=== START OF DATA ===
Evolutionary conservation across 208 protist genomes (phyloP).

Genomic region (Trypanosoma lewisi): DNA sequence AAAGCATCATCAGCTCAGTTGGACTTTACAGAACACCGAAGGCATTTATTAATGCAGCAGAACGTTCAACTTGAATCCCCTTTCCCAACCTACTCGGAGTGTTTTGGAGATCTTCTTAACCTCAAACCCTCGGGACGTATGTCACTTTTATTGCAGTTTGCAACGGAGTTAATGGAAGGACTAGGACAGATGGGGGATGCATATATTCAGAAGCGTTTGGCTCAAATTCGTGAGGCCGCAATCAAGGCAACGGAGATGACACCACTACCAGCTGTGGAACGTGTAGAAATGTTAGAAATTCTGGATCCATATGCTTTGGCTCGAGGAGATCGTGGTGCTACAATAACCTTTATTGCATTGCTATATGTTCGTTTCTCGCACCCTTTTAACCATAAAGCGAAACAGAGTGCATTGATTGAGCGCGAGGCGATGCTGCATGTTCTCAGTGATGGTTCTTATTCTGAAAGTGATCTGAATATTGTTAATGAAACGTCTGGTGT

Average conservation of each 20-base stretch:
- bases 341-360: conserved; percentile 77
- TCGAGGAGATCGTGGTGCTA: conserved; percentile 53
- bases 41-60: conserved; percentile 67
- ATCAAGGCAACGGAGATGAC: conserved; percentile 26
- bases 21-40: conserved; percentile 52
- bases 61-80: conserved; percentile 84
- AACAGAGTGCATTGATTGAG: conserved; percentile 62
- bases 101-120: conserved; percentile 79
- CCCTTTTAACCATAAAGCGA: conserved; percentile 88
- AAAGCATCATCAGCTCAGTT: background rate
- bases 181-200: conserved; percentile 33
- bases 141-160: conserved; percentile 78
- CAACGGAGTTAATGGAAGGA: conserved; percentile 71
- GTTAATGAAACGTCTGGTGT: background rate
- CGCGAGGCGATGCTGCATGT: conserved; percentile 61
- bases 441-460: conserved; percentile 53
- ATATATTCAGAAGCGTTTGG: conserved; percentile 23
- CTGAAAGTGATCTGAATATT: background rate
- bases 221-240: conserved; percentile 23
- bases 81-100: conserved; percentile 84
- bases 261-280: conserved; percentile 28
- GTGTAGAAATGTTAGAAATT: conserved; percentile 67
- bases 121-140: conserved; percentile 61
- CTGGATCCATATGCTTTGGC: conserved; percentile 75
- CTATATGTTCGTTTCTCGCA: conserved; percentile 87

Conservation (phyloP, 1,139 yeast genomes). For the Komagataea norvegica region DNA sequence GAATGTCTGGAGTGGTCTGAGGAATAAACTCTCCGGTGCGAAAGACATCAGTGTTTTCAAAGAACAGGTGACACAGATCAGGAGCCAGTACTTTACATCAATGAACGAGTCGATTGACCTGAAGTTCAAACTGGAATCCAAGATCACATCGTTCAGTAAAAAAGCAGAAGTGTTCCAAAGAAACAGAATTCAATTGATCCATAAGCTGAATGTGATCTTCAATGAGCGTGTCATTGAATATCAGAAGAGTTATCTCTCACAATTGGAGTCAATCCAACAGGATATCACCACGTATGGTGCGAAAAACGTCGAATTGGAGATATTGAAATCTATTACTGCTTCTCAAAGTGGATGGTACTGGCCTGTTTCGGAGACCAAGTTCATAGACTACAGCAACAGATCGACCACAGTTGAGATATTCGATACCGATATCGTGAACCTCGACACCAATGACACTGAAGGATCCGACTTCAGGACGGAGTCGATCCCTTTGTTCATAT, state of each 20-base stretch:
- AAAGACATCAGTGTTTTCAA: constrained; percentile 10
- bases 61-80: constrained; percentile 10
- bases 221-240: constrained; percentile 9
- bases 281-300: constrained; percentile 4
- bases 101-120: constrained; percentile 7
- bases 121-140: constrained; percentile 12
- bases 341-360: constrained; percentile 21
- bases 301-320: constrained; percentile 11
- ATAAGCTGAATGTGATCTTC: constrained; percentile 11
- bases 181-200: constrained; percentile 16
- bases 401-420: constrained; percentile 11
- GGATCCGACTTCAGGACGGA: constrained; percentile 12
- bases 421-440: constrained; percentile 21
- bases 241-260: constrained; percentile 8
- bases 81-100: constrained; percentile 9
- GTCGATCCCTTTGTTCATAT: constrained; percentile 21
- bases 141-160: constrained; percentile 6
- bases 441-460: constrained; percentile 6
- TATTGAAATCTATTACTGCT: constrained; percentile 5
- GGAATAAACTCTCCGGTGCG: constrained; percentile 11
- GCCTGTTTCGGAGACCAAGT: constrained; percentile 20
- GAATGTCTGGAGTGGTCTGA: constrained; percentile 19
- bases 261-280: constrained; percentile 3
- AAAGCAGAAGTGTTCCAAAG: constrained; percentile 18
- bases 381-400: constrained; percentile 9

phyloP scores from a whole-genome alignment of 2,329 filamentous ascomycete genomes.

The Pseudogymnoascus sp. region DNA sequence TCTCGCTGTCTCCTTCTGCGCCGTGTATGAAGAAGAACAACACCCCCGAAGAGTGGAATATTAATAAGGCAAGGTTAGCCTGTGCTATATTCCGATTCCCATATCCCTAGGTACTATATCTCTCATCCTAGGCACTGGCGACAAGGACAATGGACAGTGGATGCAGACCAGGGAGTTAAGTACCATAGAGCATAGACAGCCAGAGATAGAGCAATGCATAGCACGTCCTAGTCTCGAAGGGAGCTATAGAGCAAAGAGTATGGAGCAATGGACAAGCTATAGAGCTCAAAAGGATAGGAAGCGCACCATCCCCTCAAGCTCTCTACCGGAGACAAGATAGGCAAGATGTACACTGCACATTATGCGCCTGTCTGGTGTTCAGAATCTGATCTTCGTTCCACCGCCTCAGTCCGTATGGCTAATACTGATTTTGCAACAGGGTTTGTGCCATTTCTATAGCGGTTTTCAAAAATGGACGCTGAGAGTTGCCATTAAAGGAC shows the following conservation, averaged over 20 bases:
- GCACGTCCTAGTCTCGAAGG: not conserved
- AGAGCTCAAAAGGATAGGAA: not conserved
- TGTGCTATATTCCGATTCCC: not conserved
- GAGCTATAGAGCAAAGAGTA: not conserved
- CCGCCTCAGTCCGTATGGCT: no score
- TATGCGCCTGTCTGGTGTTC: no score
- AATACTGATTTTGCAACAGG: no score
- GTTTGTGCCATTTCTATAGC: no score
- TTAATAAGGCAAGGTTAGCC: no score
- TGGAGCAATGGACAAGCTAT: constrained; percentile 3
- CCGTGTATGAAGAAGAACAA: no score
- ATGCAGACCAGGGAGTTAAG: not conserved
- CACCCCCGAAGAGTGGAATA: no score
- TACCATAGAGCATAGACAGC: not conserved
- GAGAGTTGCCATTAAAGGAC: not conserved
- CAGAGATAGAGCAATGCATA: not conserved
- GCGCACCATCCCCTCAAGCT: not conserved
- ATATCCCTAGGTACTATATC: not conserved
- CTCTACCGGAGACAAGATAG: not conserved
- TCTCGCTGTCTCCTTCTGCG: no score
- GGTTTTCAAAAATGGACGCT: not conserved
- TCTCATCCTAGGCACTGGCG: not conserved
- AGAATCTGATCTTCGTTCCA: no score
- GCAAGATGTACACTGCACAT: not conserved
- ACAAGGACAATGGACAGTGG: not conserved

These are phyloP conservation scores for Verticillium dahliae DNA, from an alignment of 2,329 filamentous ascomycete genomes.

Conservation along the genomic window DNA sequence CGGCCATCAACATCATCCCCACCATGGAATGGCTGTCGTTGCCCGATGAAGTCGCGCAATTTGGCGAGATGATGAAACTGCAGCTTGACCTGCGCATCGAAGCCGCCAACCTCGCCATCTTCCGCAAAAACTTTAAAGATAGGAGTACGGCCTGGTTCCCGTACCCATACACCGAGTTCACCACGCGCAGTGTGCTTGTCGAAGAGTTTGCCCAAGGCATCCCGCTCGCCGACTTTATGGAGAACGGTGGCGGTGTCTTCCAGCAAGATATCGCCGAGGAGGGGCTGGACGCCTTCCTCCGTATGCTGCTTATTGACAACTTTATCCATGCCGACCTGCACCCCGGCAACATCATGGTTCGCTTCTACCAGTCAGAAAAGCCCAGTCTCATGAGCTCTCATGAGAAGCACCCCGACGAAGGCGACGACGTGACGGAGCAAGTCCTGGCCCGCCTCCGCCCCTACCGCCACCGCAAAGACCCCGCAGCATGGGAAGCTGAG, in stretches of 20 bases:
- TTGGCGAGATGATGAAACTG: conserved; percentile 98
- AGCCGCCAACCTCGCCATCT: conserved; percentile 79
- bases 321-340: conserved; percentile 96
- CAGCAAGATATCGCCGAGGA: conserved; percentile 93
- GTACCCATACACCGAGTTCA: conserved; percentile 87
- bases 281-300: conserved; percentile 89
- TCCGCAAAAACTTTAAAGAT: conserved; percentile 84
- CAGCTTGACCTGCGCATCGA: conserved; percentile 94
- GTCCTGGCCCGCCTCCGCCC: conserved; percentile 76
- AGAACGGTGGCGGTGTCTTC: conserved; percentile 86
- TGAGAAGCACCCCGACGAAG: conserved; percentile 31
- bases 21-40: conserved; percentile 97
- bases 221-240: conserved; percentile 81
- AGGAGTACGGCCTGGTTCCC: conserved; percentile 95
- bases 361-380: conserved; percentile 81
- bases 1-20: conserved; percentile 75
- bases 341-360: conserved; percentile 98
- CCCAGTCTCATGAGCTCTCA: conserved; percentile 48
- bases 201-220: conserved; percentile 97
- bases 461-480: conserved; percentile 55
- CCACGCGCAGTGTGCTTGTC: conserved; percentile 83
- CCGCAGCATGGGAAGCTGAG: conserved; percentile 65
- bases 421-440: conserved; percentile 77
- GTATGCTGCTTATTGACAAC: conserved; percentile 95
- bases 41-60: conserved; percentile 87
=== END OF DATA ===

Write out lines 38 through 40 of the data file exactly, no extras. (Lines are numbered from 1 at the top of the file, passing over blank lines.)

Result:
- ATAAGCTGAATGTGATCTTC: constrained; percentile 11
- bases 181-200: constrained; percentile 16
- bases 401-420: constrained; percentile 11